Purpose: Carcinoembryonic antigen is the classical tumor marker for colorectal cancer. The main clinical utility is in monitoring patients with colorectal cancer. Like carcinoembryonic antigen, the plasma level of CA 242 is elevated in patients with colorectal cancer. The purpose of this study was to investigate whether the plasma levels of carcinoembryonic antigen and/or CA 242 were elevated before clinical diagnosis of colorectal cancer.
Methods: The Northern Sweden Health and Disease Cohort was linked to the Swedish National and Regional Cancer registries, and 124 prospective cases with colorectal cancer were identified. Two referents for each case were randomly selected and matched for gender, age, date of sampling, and fasting time. Plasma from the included patients was analyzed for carcinoembryonic antigen and CA 242 using specific immunoassays.
Results: An elevated level of carcinoembryonic antigen before diagnosis was associated with an increased risk of developing manifest colorectal cancer (adjusted odds ratio, 7.9; 95 percent confidence interval, 2.1-29.1; P = 0.002). An elevated level of CA 242 was not significantly related to colorectal cancer risk. Elevated carcinoembryonic antigen levels were only seen in samples collected in the two-year time interval immediately before diagnosis. In this group, 30.4 percent of all plasma samples from cases were carcinoembryonic antigen-positive and 71.4 percent were future Dukes A or B cases. The specificity of the carcinoembryonic antigen test for identifying future colorectal cancer patients was 0.99 with a sensitivity of 0.12. For CA 242 the specificity was 0.92 and the sensitivity was 0.1.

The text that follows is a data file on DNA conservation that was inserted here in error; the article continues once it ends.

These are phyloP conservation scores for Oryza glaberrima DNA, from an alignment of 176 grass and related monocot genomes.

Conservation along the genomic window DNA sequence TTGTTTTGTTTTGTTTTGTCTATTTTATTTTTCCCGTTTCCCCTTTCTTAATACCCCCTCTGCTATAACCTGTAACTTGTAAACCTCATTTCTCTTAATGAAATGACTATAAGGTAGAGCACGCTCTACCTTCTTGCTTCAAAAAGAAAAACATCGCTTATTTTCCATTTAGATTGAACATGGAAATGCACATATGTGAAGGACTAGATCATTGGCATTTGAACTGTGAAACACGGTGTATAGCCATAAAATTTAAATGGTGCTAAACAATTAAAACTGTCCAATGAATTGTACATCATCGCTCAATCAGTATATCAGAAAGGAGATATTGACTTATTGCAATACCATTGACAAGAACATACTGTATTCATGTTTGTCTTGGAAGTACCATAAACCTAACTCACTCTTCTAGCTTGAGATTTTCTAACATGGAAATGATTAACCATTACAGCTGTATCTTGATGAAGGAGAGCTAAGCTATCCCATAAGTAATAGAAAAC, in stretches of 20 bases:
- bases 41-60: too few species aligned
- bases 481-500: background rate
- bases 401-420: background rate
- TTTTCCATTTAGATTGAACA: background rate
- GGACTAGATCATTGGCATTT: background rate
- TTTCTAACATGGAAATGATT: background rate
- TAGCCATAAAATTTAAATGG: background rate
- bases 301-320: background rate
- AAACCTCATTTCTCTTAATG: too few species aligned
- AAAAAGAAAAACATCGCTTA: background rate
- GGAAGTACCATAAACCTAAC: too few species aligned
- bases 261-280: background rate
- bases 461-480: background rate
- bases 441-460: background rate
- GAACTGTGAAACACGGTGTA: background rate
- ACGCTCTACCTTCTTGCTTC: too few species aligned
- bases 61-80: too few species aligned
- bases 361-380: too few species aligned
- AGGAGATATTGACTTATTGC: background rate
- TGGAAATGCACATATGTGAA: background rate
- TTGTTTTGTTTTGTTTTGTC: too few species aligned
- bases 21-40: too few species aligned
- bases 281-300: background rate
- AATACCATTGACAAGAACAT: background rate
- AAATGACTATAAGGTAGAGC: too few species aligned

Conclusions: Elevated carcinoembryonic antigen levels strongly indicate occult colorectal cancer. Although the specificity of the carcinoembryonic antigen test in its present form is high, the sensitivity is disappointingly low, prohibiting the use of the carcinoembryonic antigen test for mass screening.